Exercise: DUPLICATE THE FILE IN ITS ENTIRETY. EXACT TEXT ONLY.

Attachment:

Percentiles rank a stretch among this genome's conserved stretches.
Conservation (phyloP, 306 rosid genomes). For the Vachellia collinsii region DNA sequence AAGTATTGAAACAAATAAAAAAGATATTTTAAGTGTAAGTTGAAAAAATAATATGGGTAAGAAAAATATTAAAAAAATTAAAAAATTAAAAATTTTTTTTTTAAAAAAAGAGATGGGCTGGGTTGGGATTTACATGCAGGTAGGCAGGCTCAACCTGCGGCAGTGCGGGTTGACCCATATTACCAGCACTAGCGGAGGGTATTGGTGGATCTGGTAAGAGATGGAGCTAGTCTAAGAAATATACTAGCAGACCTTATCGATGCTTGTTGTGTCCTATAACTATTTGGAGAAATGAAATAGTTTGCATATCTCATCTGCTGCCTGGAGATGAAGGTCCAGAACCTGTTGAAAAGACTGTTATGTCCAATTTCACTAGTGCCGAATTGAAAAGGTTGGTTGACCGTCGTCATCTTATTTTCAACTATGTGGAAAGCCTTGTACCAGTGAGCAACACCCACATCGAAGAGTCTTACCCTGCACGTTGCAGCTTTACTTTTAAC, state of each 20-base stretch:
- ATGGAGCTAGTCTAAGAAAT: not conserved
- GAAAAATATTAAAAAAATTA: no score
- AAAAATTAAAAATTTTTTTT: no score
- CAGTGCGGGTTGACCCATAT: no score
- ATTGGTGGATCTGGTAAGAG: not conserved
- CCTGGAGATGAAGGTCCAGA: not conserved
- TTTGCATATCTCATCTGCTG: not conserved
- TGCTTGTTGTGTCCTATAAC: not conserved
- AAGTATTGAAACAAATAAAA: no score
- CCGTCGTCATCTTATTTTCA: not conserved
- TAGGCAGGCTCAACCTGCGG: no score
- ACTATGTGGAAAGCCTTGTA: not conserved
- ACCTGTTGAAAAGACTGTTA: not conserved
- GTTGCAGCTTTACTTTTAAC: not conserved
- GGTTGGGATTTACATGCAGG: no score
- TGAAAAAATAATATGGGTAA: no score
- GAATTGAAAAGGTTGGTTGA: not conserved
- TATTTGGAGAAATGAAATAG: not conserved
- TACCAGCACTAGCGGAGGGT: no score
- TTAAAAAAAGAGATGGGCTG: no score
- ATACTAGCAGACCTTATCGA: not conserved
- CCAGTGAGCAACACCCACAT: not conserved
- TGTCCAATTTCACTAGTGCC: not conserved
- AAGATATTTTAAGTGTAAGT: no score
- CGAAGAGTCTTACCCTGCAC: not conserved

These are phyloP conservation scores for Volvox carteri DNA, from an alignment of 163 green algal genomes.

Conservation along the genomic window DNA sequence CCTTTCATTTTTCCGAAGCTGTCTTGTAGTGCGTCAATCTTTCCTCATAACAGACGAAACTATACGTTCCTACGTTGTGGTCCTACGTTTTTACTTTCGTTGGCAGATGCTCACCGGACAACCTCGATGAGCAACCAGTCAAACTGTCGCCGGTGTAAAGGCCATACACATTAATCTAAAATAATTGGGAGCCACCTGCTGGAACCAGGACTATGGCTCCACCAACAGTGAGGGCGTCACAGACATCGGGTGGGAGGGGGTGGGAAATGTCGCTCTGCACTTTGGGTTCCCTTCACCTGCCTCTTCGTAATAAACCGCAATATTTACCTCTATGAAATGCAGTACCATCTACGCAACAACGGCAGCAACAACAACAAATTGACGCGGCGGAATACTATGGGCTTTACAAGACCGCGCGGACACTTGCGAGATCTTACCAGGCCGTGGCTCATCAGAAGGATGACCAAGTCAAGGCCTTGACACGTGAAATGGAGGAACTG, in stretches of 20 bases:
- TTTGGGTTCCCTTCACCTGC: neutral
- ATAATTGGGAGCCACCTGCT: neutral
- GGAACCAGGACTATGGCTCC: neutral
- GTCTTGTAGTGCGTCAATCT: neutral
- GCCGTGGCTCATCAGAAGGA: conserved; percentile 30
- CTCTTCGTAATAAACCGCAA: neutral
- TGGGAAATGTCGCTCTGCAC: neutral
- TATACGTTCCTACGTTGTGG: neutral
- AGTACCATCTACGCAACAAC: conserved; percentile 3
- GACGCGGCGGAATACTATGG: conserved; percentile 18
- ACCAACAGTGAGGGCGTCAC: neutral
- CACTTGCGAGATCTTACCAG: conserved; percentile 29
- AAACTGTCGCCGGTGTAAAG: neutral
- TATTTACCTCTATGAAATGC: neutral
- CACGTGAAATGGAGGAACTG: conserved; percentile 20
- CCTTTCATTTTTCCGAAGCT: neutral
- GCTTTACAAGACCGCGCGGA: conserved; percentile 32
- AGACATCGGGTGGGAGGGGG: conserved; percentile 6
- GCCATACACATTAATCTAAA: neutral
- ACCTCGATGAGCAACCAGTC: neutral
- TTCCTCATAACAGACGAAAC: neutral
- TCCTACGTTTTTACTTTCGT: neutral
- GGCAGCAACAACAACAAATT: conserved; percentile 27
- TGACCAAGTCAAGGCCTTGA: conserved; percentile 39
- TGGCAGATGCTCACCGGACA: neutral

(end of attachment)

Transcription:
Percentiles rank a stretch among this genome's conserved stretches.
Conservation (phyloP, 306 rosid genomes). For the Vachellia collinsii region DNA sequence AAGTATTGAAACAAATAAAAAAGATATTTTAAGTGTAAGTTGAAAAAATAATATGGGTAAGAAAAATATTAAAAAAATTAAAAAATTAAAAATTTTTTTTTTAAAAAAAGAGATGGGCTGGGTTGGGATTTACATGCAGGTAGGCAGGCTCAACCTGCGGCAGTGCGGGTTGACCCATATTACCAGCACTAGCGGAGGGTATTGGTGGATCTGGTAAGAGATGGAGCTAGTCTAAGAAATATACTAGCAGACCTTATCGATGCTTGTTGTGTCCTATAACTATTTGGAGAAATGAAATAGTTTGCATATCTCATCTGCTGCCTGGAGATGAAGGTCCAGAACCTGTTGAAAAGACTGTTATGTCCAATTTCACTAGTGCCGAATTGAAAAGGTTGGTTGACCGTCGTCATCTTATTTTCAACTATGTGGAAAGCCTTGTACCAGTGAGCAACACCCACATCGAAGAGTCTTACCCTGCACGTTGCAGCTTTACTTTTAAC, state of each 20-base stretch:
- ATGGAGCTAGTCTAAGAAAT: not conserved
- GAAAAATATTAAAAAAATTA: no score
- AAAAATTAAAAATTTTTTTT: no score
- CAGTGCGGGTTGACCCATAT: no score
- ATTGGTGGATCTGGTAAGAG: not conserved
- CCTGGAGATGAAGGTCCAGA: not conserved
- TTTGCATATCTCATCTGCTG: not conserved
- TGCTTGTTGTGTCCTATAAC: not conserved
- AAGTATTGAAACAAATAAAA: no score
- CCGTCGTCATCTTATTTTCA: not conserved
- TAGGCAGGCTCAACCTGCGG: no score
- ACTATGTGGAAAGCCTTGTA: not conserved
- ACCTGTTGAAAAGACTGTTA: not conserved
- GTTGCAGCTTTACTTTTAAC: not conserved
- GGTTGGGATTTACATGCAGG: no score
- TGAAAAAATAATATGGGTAA: no score
- GAATTGAAAAGGTTGGTTGA: not conserved
- TATTTGGAGAAATGAAATAG: not conserved
- TACCAGCACTAGCGGAGGGT: no score
- TTAAAAAAAGAGATGGGCTG: no score
- ATACTAGCAGACCTTATCGA: not conserved
- CCAGTGAGCAACACCCACAT: not conserved
- TGTCCAATTTCACTAGTGCC: not conserved
- AAGATATTTTAAGTGTAAGT: no score
- CGAAGAGTCTTACCCTGCAC: not conserved

These are phyloP conservation scores for Volvox carteri DNA, from an alignment of 163 green algal genomes.

Conservation along the genomic window DNA sequence CCTTTCATTTTTCCGAAGCTGTCTTGTAGTGCGTCAATCTTTCCTCATAACAGACGAAACTATACGTTCCTACGTTGTGGTCCTACGTTTTTACTTTCGTTGGCAGATGCTCACCGGACAACCTCGATGAGCAACCAGTCAAACTGTCGCCGGTGTAAAGGCCATACACATTAATCTAAAATAATTGGGAGCCACCTGCTGGAACCAGGACTATGGCTCCACCAACAGTGAGGGCGTCACAGACATCGGGTGGGAGGGGGTGGGAAATGTCGCTCTGCACTTTGGGTTCCCTTCACCTGCCTCTTCGTAATAAACCGCAATATTTACCTCTATGAAATGCAGTACCATCTACGCAACAACGGCAGCAACAACAACAAATTGACGCGGCGGAATACTATGGGCTTTACAAGACCGCGCGGACACTTGCGAGATCTTACCAGGCCGTGGCTCATCAGAAGGATGACCAAGTCAAGGCCTTGACACGTGAAATGGAGGAACTG, in stretches of 20 bases:
- TTTGGGTTCCCTTCACCTGC: neutral
- ATAATTGGGAGCCACCTGCT: neutral
- GGAACCAGGACTATGGCTCC: neutral
- GTCTTGTAGTGCGTCAATCT: neutral
- GCCGTGGCTCATCAGAAGGA: conserved; percentile 30
- CTCTTCGTAATAAACCGCAA: neutral
- TGGGAAATGTCGCTCTGCAC: neutral
- TATACGTTCCTACGTTGTGG: neutral
- AGTACCATCTACGCAACAAC: conserved; percentile 3
- GACGCGGCGGAATACTATGG: conserved; percentile 18
- ACCAACAGTGAGGGCGTCAC: neutral
- CACTTGCGAGATCTTACCAG: conserved; percentile 29
- AAACTGTCGCCGGTGTAAAG: neutral
- TATTTACCTCTATGAAATGC: neutral
- CACGTGAAATGGAGGAACTG: conserved; percentile 20
- CCTTTCATTTTTCCGAAGCT: neutral
- GCTTTACAAGACCGCGCGGA: conserved; percentile 32
- AGACATCGGGTGGGAGGGGG: conserved; percentile 6
- GCCATACACATTAATCTAAA: neutral
- ACCTCGATGAGCAACCAGTC: neutral
- TTCCTCATAACAGACGAAAC: neutral
- TCCTACGTTTTTACTTTCGT: neutral
- GGCAGCAACAACAACAAATT: conserved; percentile 27
- TGACCAAGTCAAGGCCTTGA: conserved; percentile 39
- TGGCAGATGCTCACCGGACA: neutral